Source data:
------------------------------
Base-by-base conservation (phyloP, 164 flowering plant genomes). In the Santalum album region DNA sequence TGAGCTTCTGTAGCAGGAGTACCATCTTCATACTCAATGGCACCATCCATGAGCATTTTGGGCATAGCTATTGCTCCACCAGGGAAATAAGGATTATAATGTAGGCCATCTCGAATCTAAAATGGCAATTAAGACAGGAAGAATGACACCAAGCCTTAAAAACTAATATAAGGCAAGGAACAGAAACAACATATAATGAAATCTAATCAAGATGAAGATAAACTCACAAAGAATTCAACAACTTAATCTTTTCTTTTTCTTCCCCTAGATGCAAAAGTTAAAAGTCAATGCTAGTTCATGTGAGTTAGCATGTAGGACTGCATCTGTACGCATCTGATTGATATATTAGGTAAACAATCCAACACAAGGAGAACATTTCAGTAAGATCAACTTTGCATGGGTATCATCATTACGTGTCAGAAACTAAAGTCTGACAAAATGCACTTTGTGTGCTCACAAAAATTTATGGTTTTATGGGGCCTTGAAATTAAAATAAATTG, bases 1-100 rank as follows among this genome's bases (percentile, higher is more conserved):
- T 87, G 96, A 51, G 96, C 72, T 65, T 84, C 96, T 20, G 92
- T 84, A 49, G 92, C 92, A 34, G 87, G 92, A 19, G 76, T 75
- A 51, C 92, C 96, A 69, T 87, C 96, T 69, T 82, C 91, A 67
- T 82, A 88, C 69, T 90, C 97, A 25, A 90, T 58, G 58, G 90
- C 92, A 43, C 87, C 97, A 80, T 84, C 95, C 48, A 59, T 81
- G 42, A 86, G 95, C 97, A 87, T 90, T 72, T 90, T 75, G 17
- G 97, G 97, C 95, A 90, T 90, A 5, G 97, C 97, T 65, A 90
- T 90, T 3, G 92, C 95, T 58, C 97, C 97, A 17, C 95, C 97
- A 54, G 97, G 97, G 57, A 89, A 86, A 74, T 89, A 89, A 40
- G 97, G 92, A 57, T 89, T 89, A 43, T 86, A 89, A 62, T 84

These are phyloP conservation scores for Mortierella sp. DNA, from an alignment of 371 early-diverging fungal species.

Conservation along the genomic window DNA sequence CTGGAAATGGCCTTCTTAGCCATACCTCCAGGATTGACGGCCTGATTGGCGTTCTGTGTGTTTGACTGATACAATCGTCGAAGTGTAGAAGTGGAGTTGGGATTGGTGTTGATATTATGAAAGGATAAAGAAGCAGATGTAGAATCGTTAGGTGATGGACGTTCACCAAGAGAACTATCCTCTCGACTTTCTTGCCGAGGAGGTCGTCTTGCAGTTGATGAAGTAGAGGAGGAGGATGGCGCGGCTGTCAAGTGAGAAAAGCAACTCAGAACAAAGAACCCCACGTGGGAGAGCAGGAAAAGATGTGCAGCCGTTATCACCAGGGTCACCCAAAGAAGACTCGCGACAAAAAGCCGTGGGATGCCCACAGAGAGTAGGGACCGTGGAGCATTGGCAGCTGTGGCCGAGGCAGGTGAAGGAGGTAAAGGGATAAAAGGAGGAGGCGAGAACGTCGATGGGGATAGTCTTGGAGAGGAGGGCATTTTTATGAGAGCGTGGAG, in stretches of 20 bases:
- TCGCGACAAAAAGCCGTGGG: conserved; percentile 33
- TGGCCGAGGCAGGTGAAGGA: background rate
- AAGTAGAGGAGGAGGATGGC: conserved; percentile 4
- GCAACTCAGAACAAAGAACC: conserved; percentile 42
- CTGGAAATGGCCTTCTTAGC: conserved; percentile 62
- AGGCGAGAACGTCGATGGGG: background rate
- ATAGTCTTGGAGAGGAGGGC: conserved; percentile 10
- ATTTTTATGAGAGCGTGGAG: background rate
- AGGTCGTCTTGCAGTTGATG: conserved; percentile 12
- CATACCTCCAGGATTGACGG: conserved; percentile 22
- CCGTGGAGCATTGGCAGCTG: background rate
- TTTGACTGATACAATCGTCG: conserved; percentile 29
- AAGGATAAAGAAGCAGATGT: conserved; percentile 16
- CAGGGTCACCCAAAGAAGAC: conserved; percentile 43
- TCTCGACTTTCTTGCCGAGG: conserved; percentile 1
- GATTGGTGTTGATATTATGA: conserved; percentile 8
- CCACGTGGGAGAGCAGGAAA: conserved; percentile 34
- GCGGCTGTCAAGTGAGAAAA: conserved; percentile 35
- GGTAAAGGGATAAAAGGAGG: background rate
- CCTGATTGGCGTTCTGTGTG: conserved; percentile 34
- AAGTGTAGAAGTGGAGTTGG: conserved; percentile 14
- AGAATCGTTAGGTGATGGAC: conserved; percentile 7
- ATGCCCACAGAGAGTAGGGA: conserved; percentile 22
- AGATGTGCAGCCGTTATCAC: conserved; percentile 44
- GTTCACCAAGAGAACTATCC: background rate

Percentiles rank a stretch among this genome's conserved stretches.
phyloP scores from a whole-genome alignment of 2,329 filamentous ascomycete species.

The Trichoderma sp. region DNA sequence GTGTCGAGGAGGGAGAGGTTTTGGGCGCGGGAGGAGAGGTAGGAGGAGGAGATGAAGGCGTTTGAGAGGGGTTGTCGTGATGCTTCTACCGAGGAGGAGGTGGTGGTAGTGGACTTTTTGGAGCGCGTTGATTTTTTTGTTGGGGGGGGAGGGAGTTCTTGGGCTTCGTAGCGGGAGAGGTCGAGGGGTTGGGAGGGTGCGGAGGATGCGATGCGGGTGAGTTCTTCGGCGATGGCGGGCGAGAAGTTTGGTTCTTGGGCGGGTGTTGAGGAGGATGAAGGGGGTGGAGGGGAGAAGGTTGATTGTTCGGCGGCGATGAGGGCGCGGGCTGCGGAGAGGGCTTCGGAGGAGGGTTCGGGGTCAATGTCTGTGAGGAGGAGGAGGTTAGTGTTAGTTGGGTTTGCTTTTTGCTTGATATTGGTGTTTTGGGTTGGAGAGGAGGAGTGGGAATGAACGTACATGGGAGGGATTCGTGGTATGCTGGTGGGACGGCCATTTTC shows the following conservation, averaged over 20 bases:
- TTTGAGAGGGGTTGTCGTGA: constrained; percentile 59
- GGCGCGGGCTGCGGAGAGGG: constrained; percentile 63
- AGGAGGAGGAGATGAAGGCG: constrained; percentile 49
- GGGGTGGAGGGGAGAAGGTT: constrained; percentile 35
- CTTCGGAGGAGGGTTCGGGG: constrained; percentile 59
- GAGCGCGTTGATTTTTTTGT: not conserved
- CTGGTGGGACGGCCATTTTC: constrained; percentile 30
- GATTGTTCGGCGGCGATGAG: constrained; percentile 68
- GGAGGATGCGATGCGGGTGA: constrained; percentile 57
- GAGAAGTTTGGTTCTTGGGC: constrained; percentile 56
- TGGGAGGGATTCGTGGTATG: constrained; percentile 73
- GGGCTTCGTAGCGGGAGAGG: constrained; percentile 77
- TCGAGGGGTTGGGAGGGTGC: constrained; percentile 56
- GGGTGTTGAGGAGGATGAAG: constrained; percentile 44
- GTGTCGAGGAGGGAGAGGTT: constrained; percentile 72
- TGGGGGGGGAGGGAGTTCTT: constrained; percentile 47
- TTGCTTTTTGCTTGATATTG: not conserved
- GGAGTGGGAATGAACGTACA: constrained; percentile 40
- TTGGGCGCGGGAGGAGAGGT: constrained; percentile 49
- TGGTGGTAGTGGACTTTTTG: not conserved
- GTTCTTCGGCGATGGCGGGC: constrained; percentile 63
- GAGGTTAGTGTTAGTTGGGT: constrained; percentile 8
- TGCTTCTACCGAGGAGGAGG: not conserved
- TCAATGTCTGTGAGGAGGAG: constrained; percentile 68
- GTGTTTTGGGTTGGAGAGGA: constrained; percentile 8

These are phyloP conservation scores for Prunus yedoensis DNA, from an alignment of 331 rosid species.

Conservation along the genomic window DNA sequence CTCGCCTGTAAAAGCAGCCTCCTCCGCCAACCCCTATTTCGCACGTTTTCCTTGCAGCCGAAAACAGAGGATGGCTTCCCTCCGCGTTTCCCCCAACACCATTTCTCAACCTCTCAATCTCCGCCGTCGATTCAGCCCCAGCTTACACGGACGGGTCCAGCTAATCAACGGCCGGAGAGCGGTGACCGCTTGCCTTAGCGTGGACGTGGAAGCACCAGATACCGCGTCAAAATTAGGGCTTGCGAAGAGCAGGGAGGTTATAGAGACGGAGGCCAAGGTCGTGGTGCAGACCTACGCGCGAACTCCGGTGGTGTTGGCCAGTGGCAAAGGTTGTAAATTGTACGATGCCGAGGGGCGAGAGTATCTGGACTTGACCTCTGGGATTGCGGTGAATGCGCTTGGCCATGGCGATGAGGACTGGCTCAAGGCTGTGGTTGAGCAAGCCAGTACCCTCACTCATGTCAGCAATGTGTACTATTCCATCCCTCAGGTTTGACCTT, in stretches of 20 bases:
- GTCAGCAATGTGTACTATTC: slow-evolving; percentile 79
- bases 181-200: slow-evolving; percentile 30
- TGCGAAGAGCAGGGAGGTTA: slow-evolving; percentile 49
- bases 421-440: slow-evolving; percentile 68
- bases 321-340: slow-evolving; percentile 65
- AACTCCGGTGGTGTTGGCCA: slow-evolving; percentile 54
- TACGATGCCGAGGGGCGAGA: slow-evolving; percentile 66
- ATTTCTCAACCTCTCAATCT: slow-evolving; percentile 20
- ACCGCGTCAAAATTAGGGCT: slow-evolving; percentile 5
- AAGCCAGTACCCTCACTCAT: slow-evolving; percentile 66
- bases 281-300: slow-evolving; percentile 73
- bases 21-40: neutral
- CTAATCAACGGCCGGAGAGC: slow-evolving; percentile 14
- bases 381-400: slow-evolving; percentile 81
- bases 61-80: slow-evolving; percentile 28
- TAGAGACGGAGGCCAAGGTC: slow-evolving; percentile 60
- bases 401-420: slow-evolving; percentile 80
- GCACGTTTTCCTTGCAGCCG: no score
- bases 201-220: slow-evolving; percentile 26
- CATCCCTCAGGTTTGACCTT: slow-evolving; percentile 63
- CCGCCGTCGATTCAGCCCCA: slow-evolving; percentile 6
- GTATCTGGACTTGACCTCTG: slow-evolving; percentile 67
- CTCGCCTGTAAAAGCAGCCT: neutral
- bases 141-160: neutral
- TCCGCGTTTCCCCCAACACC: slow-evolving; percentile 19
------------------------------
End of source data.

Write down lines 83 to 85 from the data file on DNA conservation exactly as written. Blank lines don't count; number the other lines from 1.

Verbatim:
- bases 61-80: slow-evolving; percentile 28
- TAGAGACGGAGGCCAAGGTC: slow-evolving; percentile 60
- bases 401-420: slow-evolving; percentile 80